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Wage Effects of Unionization and Occupational Licensing Coverage in the United States

  • Maury Gittleman
  • Morris M. Kleiner

Recent estimates in standard models of wage determination for both unionization and occupational licensing have shown wage effects that are similar across the two institutions. These cross-sectional estimates use specialized data sets, with small sample sizes, for the period 2006 through 2008. Our analysis examines the impact of unions and licensing coverage on wage determination using new data collected on licensing statutes that are then linked to longitudinal data from the National Longitudinal Survey of Youth (NLSY79) from 1979 to 2010. We develop several approaches, using both cross-sectional and longitudinal analyses, to measure the impact of these two labor market institutions on wage determination. Our estimates of the economic returns to union coverage are greater than those for licensing requirements.

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Paper provided by National Bureau of Economic Research, Inc in its series NBER Working Papers with number 19061.

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Date of creation: May 2013
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Handle: RePEc:nbr:nberwo:19061
Note: IO LE LS
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  1. David G. Blanchflower & Alex Bryson, 2004. "The union wage premium in the US and the UK," LSE Research Online Documents on Economics 19987, London School of Economics and Political Science, LSE Library.
  2. Morris M. Kleiner & Alan B. Krueger, 2010. "The Prevalence and Effects of Occupational Licensing," British Journal of Industrial Relations, London School of Economics, vol. 48(4), pages 676-687, December.
  3. Barry T. Hirsch, 2004. "Reconsidering Union Wage Effects: Surveying New Evidence on an Old Topic," Journal of Labor Research, Transaction Publishers, vol. 25(2), pages 233-266, April.
  4. Peter B. Meyer & Anastasiya M. Osborne, 2005. "Proposed Category System for 1960-2000 Census Occupations," Working Papers 383, U.S. Bureau of Labor Statistics.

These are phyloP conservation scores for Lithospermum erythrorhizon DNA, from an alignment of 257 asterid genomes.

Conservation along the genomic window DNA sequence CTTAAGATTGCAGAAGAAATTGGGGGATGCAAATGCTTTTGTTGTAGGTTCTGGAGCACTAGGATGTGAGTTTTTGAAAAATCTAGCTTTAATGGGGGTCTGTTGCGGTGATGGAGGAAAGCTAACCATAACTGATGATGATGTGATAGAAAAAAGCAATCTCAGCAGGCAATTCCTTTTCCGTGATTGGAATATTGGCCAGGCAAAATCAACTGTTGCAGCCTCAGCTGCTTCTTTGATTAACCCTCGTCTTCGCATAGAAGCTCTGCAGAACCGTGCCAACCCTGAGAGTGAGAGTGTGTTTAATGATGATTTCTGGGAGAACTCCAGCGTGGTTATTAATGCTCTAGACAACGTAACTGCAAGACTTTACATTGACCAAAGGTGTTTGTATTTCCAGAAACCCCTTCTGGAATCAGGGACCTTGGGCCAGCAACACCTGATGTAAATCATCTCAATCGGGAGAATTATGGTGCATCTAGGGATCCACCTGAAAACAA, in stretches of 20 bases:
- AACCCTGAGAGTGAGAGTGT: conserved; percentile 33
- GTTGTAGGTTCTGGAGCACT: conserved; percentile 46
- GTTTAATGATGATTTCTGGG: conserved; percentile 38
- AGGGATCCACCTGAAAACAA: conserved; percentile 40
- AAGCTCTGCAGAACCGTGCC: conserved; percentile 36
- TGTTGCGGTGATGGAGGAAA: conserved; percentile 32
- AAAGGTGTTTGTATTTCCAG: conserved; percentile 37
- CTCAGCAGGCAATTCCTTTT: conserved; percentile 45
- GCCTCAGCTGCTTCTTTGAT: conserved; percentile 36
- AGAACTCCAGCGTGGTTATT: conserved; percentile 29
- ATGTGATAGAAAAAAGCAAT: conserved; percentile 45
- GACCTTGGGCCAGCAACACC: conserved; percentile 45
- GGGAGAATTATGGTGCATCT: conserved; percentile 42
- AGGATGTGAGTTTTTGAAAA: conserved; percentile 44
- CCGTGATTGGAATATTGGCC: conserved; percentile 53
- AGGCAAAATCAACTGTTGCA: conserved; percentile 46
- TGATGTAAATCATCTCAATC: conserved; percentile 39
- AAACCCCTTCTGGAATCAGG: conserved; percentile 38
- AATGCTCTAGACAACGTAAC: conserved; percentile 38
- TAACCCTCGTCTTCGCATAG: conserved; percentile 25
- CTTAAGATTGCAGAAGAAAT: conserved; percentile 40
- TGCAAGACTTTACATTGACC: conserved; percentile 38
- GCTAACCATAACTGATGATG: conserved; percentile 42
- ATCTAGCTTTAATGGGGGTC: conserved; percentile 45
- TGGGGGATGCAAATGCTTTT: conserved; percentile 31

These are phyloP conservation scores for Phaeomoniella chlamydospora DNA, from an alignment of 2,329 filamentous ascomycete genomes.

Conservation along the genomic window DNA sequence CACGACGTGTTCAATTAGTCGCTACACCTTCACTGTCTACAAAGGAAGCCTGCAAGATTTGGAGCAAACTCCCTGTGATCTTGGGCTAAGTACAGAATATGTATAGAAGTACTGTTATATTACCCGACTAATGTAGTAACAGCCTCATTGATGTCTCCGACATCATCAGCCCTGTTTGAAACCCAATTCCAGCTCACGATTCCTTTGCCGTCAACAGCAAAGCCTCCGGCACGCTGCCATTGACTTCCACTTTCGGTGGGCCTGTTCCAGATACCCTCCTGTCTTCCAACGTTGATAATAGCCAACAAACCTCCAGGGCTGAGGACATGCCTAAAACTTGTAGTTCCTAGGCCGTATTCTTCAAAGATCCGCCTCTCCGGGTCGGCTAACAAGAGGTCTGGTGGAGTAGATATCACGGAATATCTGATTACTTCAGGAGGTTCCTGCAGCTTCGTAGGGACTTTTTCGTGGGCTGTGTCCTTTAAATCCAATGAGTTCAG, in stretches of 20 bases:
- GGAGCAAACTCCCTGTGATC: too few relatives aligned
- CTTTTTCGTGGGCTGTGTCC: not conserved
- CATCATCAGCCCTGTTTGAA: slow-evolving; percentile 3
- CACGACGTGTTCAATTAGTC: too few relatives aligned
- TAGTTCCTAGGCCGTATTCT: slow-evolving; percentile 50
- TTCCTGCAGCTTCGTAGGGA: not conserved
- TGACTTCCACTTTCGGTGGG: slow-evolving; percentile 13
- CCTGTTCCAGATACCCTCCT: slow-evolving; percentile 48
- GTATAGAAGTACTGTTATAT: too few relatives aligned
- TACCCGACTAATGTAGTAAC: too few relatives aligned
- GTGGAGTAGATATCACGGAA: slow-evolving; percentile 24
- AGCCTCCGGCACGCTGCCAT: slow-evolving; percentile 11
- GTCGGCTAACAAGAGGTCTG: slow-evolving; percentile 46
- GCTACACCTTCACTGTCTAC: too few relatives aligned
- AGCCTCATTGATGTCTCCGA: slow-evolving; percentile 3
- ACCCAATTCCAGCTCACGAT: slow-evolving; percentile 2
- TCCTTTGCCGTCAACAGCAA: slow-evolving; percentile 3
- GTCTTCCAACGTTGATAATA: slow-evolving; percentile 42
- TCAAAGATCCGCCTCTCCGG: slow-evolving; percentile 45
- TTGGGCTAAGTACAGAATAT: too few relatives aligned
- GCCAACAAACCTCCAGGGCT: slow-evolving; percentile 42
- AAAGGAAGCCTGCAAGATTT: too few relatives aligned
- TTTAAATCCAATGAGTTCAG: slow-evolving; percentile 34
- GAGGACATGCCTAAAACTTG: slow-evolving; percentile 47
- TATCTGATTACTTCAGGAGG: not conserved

5. David S. Lee & Alexandre Mas, 2012. "Long-Run Impacts of Unions on Firms: New Evidence from Financial Markets, 1961--1999," The Quarterly Journal of Economics, Oxford University Press, vol. 127(1), pages 333-378.
  6. Aigner, Dennis J., 1973. "Regression with a binary independent variable subject to errors of observation," Journal of Econometrics, Elsevier, vol. 1(1), pages 49-59, March.
  7. Shapiro, Carl, 1986. "Investment, Moral Hazard, and Occupational Licensing," Review of Economic Studies, Wiley Blackwell, vol. 53(5), pages 843-62, October.
  8. Robert J. Thornton & Edward J. Timmons, 2013. "Licensing One of the World’s Oldest Professions: Massage," Journal of Law and Economics, University of Chicago Press, vol. 56(2), pages 371 - 388.
  9. Mario Pagliero, 2010. "Licensing Exam Difficulty and Entry Salaries in the US Market for Lawyers," British Journal of Industrial Relations, London School of Economics, vol. 48(4), pages 726-739, December.
  10. Bollinger, Christopher R., 1996. "Bounding mean regressions when a binary regressor is mismeasured," Journal of Econometrics, Elsevier, vol. 73(2), pages 387-399, August.
  11. Cynthia L. Estlund & Michael L. Wachter (ed.), 2012. "Research Handbook on the Economics of Labor and Employment Law," Books, Edward Elgar, number 13924.
  12. Maurizi, Alex, 1974. "Occupational Licensing and the Public Interest," Journal of Political Economy, University of Chicago Press, vol. 82(2), pages 399-413, Part I, M.
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